and “was effectively erased from the memory of New York City.”

The Seneca Village story was essentially lost until 1992, when Roy 
Rosenzweig and Elizabeth Blackmar resurrected it in their celebrated 
book “The Park and the People: A History of Central Park.’’ Not long 
afterward, a New-York Historical Society exhibition on the life and 
death of the village caused such a stir that the society created a 
curriculum that brought the story into classrooms. Since then, 
archaeologists and historians have greatly expanded what we know about 
who lived in the village and why black residents fled Lower Manhattan 
for a rustic settlement that was a few miles outside the urban center at 
the time.

The Central Park Conservancy, the nonprofit organization that manages 
Central Park, draws on this new history for an outdoor exhibition that 
identifies the sites of important buildings in the settlement while 
guiding visitors through a pastoral landscape that is essentially the 
same today as it was in the 19th century. Mayor Bill de Blasio has 
wisely seized on the Seneca Village revival to underscore the need for 
remaking the lily-white landscape of historical monuments in New York.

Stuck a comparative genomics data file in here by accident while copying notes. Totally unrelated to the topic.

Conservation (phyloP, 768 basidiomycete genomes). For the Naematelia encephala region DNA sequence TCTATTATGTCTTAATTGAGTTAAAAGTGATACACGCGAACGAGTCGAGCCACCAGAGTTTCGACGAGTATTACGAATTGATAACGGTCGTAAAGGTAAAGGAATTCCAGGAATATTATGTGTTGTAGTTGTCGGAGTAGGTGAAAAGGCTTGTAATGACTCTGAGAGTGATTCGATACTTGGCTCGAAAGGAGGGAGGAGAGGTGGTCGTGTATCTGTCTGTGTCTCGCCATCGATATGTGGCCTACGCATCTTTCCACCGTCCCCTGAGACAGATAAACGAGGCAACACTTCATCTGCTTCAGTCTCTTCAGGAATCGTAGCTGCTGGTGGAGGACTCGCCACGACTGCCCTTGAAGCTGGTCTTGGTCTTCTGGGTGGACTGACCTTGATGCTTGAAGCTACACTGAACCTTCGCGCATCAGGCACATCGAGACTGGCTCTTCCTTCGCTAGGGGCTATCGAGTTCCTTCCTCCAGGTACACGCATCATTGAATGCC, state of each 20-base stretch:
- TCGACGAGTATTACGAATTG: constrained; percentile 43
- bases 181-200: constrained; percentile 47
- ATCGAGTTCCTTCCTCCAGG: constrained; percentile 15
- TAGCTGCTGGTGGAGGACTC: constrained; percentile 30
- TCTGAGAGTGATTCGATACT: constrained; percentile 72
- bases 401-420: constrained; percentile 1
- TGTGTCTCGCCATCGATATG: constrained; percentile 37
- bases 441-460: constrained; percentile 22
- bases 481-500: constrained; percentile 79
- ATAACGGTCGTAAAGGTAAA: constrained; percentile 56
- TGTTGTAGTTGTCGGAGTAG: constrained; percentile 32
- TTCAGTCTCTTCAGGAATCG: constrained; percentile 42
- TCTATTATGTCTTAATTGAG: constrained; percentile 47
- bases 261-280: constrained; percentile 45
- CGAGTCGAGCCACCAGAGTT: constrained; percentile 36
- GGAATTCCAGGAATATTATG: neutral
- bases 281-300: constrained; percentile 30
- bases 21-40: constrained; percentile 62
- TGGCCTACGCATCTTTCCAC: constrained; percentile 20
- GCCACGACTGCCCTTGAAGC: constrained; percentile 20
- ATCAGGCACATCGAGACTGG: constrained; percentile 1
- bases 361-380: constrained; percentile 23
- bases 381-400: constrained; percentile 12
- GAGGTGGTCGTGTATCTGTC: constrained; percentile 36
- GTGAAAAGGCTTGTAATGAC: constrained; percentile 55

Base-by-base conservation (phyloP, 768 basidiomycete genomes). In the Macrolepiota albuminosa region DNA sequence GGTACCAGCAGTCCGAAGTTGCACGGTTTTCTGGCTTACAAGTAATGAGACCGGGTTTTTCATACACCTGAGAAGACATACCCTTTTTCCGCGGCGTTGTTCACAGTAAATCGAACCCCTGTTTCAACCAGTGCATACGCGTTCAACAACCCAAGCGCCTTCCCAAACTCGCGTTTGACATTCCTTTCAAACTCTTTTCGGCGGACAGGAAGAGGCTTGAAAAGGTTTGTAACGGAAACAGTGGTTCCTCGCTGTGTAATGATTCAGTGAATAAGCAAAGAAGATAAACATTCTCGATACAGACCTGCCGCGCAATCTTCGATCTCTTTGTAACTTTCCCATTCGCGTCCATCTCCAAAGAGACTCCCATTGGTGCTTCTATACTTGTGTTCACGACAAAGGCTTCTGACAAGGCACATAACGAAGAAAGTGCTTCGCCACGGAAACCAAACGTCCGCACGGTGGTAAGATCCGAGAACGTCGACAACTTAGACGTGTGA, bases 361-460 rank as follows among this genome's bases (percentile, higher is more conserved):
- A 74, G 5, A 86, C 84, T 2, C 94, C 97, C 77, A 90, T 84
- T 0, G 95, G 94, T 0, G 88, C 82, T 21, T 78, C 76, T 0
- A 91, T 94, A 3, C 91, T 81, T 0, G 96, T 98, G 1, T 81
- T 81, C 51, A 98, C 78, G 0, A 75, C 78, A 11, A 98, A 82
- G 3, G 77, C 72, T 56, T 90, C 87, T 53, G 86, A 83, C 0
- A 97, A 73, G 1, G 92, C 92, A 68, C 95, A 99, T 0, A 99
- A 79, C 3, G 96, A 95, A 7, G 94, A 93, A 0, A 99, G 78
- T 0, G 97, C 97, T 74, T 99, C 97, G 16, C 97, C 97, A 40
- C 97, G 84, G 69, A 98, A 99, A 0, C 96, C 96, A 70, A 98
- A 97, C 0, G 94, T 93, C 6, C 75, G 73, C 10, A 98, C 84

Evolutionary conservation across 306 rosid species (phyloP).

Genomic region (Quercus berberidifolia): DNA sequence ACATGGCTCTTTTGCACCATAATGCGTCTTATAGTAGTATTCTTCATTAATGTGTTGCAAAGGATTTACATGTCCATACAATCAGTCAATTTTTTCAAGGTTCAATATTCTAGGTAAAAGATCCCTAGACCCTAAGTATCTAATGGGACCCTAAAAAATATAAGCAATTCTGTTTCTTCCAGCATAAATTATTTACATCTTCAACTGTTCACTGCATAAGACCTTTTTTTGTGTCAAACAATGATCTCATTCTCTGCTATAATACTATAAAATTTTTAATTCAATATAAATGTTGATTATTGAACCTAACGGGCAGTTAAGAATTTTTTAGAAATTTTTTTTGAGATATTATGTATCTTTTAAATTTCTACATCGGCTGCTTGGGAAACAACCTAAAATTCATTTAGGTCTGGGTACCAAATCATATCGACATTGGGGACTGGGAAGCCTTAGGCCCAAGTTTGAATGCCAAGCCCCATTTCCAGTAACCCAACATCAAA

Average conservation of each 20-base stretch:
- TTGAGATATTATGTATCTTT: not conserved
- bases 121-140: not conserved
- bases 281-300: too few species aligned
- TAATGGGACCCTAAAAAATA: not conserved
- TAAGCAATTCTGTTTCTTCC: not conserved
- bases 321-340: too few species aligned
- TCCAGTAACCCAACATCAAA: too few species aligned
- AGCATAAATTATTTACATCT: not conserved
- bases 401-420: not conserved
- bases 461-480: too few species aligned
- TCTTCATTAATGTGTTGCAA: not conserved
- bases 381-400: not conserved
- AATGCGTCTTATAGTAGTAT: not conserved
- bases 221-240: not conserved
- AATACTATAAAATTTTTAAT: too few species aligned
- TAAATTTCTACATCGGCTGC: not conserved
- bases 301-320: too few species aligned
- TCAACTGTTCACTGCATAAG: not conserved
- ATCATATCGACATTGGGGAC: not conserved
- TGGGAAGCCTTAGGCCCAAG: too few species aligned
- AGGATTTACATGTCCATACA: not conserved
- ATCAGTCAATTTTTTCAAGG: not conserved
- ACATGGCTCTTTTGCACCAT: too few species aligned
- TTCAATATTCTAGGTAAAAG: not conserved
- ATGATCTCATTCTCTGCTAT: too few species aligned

The mayor’s planned Central Park monument will celebrate the heroic 
Lyons family, charter members of the New York City free black elite who 
owned land in Seneca Village and ran a stop on the Underground Railroad 
in Manhattan that sheltered hundreds of escapees from slavery.

The successful businessman and racial justice advocate Albro Lyons had 
deep roots in the churches and voluntary associations that championed 
racial justice in 19th-century Manhattan. He graduated from the first 
African Free School founded by the New York Manumission Society, a 
wealthy group of white men that included people like Alexander Hamilton 
and John Jay. The school produced other members of the African-American 
elite, including the internationally renowned Shakespearean actor Ira 
Aldridge, the abolitionist Henry Highland Garnet and James McCune Smith, 
the first African-American to receive a medical degree.

Albro Lyons and his wife, Mary Joseph Lyons — also from a free family — 
ran a boardinghouse for African-American sailors that served as the 
perfect cover for an Underground Railroad operation. Their daughter, 
Maritcha Remond Lyons, was a teacher, feminist and popular public